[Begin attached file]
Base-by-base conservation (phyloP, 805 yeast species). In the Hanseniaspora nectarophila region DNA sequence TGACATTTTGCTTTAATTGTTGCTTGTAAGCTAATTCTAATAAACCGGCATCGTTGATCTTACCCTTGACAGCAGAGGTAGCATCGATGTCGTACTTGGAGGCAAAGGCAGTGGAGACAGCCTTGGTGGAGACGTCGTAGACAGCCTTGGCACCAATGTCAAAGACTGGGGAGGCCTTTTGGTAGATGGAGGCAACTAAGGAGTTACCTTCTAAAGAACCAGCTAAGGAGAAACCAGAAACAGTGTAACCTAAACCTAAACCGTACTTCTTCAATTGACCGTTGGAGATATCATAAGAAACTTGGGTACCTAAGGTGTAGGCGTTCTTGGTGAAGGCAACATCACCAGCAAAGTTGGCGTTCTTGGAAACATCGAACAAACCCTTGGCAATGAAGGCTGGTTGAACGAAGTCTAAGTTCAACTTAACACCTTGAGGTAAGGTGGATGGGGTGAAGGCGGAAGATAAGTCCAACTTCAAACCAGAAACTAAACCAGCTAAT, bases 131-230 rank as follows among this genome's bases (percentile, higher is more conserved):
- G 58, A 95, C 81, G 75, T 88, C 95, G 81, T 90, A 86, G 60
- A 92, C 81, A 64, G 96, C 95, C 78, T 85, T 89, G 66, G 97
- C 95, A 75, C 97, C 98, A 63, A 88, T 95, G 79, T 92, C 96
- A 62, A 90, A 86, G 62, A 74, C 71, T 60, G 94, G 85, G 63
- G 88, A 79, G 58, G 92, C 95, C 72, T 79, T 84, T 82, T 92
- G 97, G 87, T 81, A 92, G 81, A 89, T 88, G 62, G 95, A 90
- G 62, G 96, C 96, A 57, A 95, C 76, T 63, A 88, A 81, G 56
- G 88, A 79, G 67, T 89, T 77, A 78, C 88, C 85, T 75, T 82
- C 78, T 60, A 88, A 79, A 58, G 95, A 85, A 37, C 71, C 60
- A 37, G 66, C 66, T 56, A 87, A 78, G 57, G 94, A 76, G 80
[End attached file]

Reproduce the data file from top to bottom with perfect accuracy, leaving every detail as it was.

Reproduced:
Base-by-base conservation (phyloP, 805 yeast species). In the Hanseniaspora nectarophila region DNA sequence TGACATTTTGCTTTAATTGTTGCTTGTAAGCTAATTCTAATAAACCGGCATCGTTGATCTTACCCTTGACAGCAGAGGTAGCATCGATGTCGTACTTGGAGGCAAAGGCAGTGGAGACAGCCTTGGTGGAGACGTCGTAGACAGCCTTGGCACCAATGTCAAAGACTGGGGAGGCCTTTTGGTAGATGGAGGCAACTAAGGAGTTACCTTCTAAAGAACCAGCTAAGGAGAAACCAGAAACAGTGTAACCTAAACCTAAACCGTACTTCTTCAATTGACCGTTGGAGATATCATAAGAAACTTGGGTACCTAAGGTGTAGGCGTTCTTGGTGAAGGCAACATCACCAGCAAAGTTGGCGTTCTTGGAAACATCGAACAAACCCTTGGCAATGAAGGCTGGTTGAACGAAGTCTAAGTTCAACTTAACACCTTGAGGTAAGGTGGATGGGGTGAAGGCGGAAGATAAGTCCAACTTCAAACCAGAAACTAAACCAGCTAAT, bases 131-230 rank as follows among this genome's bases (percentile, higher is more conserved):
- G 58, A 95, C 81, G 75, T 88, C 95, G 81, T 90, A 86, G 60
- A 92, C 81, A 64, G 96, C 95, C 78, T 85, T 89, G 66, G 97
- C 95, A 75, C 97, C 98, A 63, A 88, T 95, G 79, T 92, C 96
- A 62, A 90, A 86, G 62, A 74, C 71, T 60, G 94, G 85, G 63
- G 88, A 79, G 58, G 92, C 95, C 72, T 79, T 84, T 82, T 92
- G 97, G 87, T 81, A 92, G 81, A 89, T 88, G 62, G 95, A 90
- G 62, G 96, C 96, A 57, A 95, C 76, T 63, A 88, A 81, G 56
- G 88, A 79, G 67, T 89, T 77, A 78, C 88, C 85, T 75, T 82
- C 78, T 60, A 88, A 79, A 58, G 95, A 85, A 37, C 71, C 60
- A 37, G 66, C 66, T 56, A 87, A 78, G 57, G 94, A 76, G 80